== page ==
Chemokines are divided into four families (CXC, CC, C, and CX3C) based on the relative position and the number of conserved N-terminal cysteine residues as well as the absence (CC) or presence of intervening amino acid(s) between the cysteine residues (CXC). The CC class of chemokines, such as MCP-1, provokes mast cell activation and has chemotactic activity for monocytes but not for neutrophils.[13] Bacterial infection is reported to induce higher levels of chemokines from the CXC family versus the CC family.[14]

Previous in vitro studies using detrusor muscle cells have shown that low levels of chemokines and cytokines are secreted in a healthy bladder state. It has been further demonstrated that basal levels of cytokines and chemokines are responsible for the autocrine, paracrine, and endocrine signals in the detrusor, and that these chemokines are produced at higher levels during inflammation.[13],[15] In the urine samples of asymptomatic control study participants, we have detected low levels of GRO, IL-8, and MCP-1, suggesting that these cytokine levels reflect the amount needed to maintain basal immune surveillance [Table 3].

When comparing each of the cytokines in disease versus healthy state, an increase in cytokines appears to be a common characteristic among different bladder conditions. GRO (CXCL1) specifically is elevated in the urine of patients with IC, OABw, UTI, and bladder cancer. Preclinical studies have shown that increased urine levels of Th2-polarizing factor MCP-1 and GRO accompany bladder inflammation.[16] GRO is a chemokine that acts as a chemoattractant, hereby playing an important role in inflammation and attracting neutrophils to the site of infection. Neutrophils subsequently produce cytokines and inflammatory factors themselves that help regulate the immune response and aid in the resolution of inflammation.[17] Initially, it was thought that the role of neutrophils was limited to an antimicrobial function, but this role has been widely expanded.[17] The elevated levels of GRO in bladder conditions combined suggest that neutrophils may play a role in each of these bladder conditions.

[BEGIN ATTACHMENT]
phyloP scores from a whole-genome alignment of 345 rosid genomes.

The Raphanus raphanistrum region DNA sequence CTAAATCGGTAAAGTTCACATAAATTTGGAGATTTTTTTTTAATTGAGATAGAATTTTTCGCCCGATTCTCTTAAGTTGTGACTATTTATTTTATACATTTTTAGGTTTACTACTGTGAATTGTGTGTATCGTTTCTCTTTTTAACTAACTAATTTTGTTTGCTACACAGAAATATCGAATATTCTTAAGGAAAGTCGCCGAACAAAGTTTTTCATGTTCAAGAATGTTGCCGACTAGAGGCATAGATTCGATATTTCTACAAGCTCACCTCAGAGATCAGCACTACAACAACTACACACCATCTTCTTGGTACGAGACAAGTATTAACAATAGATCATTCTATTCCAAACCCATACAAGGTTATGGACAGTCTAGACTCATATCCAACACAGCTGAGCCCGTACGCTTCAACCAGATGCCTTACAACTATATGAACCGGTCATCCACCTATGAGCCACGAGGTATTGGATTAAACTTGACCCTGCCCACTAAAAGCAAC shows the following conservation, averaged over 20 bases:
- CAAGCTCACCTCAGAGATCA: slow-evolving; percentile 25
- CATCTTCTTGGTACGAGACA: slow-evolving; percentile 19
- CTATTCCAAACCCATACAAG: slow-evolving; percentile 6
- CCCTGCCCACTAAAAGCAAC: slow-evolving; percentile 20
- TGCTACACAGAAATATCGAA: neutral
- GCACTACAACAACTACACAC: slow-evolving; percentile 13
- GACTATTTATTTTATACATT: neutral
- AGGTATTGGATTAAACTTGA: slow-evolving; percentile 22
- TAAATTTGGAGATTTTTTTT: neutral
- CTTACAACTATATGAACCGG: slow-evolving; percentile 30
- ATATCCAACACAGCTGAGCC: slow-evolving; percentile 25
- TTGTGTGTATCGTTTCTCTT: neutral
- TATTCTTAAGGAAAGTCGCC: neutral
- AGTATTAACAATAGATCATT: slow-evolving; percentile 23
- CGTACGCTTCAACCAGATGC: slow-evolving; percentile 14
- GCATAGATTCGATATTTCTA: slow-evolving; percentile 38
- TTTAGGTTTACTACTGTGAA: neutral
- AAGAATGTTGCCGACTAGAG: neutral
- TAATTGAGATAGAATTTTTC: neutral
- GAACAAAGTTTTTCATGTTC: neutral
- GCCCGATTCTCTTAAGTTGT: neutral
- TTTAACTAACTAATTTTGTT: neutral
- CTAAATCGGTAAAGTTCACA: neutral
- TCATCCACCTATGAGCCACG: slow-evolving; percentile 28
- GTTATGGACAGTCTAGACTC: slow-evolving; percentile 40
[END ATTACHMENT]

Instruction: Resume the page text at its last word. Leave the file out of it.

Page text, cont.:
When analyzing the bladder conditions separately, GRO was elevated significantly in urine samples of UTI and OABw patients, though GRO levels for OABw were significantly lower than those seen in UTI. Bacterial infection is reported to induce higher levels of chemokines from the CXC family (e.g., GRO) versus the CC (e.g., MCP-1) family, which we also observe in this study.[14] The presence of increased levels of neutrophil-specific chemokine GRO in urine from UTI and OABw patients, therefore, suggests an infiltration of neutrophils in the bladder tissue. Given the role of neutrophils in fighting bacterial infections, the high levels of GRO in UTI are not surprising. A recent study identified that the neutrophil-to-lymphocyte ratio is increased in the serum of patients with OAB.[18] Thus, the increased levels of GRO in OABw could indicate that neutrophils play an important role in mediating OAB symptoms. The finding that UTI and OABw have different cytokine profiles suggests that different inflammatory pathways are activated following UTI versus OAB. The quantitative differences in the elevation of specific chemokines in UTI and OAB may assist in differentiating two disease categories.